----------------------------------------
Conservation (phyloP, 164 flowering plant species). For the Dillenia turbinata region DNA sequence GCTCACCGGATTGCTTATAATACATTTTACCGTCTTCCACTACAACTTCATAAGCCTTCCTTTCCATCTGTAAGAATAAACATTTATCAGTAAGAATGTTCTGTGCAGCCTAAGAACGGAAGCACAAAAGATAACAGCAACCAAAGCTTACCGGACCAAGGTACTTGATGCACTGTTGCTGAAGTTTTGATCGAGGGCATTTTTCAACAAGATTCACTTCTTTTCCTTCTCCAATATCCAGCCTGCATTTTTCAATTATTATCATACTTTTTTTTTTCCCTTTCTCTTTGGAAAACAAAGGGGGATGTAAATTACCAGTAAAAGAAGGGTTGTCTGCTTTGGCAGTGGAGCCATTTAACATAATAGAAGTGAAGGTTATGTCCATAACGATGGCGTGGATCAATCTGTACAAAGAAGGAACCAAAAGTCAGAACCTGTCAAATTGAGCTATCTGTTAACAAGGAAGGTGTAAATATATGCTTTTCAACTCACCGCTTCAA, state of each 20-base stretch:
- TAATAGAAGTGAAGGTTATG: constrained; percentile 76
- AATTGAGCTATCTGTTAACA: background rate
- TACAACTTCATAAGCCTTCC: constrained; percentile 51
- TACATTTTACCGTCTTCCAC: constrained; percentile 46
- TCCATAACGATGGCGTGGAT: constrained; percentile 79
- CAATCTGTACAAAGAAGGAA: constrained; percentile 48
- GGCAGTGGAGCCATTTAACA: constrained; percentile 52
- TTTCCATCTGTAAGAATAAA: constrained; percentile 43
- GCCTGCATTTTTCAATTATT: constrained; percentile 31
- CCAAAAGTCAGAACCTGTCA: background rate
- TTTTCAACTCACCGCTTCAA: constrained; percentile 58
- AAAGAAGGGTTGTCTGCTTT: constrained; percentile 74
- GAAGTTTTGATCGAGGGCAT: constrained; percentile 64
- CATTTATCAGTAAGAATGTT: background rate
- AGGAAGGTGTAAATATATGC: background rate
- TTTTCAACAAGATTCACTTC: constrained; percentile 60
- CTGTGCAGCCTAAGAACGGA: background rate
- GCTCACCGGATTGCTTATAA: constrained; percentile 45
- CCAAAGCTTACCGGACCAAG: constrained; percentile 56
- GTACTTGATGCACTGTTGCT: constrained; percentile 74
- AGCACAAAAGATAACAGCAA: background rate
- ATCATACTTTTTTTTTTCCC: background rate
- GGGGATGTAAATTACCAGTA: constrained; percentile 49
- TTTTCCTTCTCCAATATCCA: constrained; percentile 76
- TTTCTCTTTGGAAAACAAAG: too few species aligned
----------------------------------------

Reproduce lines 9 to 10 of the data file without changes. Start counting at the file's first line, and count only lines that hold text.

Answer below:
- TTTCCATCTGTAAGAATAAA: constrained; percentile 43
- GCCTGCATTTTTCAATTATT: constrained; percentile 31